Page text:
626 patients with ND-CKD (eGFR < 60mL/min/1.73 m2) who had not received ESA therapy in the last 4 months and were diagnosed with iron deficiency anaemia (Hb 9-11g/dL and ferritin < 100ng/mL or ferritin < 200ng/mL with TSAT < 20%) were randomized in the study.
Patients were randomized in a 1:1:2 ratio to one of three treatment arms:
1st arm: 1,000mg iron as i.v. Ferinject® targeting a ferritin = 400 - 600ng/mL
2nd arm: 200mg iron as i.v. Ferinject® targeting a ferritin = 100 - 200ng/mL
3rd arm: Daily oral iron (200mg elemental iron)
The primary endpoint was first time to initiation of other anaemia management or two consecutive Hb values < 10g/dL without an Hb increase of > 0.5g/dL.
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2. Kovesdy CP, Trivedi BK, Kalantar-Zadeh K, Anderson JE. Association of anemia with outcomes in men with moderate and severe chronic kidney disease. Kidney Int 2006; 69: 560-564.
3. Thorp ML, Johnson ES, Yang X, Petrik AF, Platt R, Smith DH. Effect of anaemia on mortality, cardiovascular hospitalizations and end-stage renal disease among patients with chronic kidney disease. Nephrology (Carlton) 2009; 14: 240-246.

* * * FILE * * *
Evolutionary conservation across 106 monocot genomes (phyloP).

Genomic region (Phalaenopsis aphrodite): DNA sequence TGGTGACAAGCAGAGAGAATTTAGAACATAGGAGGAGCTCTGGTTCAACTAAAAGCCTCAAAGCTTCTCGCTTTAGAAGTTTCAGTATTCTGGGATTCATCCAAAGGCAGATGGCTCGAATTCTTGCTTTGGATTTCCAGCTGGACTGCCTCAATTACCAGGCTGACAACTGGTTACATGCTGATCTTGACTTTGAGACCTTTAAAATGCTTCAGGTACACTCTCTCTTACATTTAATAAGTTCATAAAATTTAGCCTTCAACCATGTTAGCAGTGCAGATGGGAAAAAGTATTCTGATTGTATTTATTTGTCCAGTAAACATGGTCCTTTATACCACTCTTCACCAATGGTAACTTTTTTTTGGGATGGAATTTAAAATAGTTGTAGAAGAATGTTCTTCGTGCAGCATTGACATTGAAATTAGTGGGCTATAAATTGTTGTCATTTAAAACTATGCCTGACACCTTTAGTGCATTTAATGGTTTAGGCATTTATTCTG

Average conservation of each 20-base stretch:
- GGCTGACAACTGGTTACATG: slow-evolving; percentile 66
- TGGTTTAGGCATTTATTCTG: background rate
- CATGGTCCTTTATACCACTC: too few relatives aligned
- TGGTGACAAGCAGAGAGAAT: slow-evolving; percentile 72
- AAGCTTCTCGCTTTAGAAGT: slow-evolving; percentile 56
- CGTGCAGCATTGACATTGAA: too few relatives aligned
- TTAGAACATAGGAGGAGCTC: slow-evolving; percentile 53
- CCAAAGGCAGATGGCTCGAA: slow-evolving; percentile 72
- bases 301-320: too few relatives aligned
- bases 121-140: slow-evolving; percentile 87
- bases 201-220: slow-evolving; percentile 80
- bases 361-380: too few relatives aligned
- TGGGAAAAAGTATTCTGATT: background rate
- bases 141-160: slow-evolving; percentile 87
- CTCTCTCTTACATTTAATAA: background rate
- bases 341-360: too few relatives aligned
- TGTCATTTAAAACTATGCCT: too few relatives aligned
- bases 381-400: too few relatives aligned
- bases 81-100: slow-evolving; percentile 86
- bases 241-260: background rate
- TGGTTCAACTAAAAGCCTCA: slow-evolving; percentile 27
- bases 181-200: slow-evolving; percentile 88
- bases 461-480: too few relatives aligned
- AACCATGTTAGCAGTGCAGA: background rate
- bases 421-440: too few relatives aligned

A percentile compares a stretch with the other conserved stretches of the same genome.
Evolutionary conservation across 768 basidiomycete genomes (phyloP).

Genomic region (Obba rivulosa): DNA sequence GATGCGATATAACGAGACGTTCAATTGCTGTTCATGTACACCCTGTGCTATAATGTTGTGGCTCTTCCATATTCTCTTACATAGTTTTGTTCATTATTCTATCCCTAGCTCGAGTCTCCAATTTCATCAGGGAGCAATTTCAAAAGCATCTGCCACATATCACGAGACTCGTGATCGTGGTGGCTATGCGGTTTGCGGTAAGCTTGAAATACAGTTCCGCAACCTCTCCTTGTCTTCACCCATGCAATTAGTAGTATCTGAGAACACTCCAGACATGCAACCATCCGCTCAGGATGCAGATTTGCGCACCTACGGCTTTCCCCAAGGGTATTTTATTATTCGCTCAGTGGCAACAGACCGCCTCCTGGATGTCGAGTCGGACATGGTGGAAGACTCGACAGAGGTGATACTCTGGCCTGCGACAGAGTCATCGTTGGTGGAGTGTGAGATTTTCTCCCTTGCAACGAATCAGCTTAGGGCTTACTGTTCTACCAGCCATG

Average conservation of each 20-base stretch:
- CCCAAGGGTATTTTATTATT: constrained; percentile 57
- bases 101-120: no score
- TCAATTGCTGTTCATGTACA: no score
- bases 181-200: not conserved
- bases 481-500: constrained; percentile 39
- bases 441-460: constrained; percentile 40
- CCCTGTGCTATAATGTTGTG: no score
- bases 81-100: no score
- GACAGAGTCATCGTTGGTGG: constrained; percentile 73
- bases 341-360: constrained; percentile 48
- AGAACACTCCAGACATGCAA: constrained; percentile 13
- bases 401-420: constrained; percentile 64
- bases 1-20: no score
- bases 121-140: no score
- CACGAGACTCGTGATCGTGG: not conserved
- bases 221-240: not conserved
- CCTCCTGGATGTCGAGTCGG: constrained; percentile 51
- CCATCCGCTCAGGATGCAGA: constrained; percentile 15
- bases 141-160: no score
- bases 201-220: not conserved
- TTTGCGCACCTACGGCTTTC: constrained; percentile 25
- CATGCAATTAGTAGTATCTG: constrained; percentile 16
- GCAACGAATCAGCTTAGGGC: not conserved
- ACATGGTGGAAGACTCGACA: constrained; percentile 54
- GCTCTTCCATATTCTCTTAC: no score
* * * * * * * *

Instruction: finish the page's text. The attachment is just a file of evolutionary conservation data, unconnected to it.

4. Valderrábano F, Hörl WH, Macdougall IC, et al. PRE-dialysis survey on anaemia management. Nephrol Dial Transplant 2003; 18: 89-100.
5. Fishbane S, Pollack S, Feldman H, Joffe M. Iron Indices in Chronic Kidney Disease in the National Health and Nutritional Examination Survey 1988–2004. Clin J Am Soc Nephrol. 2009; 4: 57–61.
6. Hörl WH. Non-erythropoietin-based anaemia management in chronic kidney disease. Nephrol Dial Transplant 2002; 17(Suppl 1): 35-38.
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8. Sunder-Plassmann G, Hörl WH. Importance of iron supply for erythropoietin therapy. Nephrol Dial Transplant 1995; 10: 2070-2076.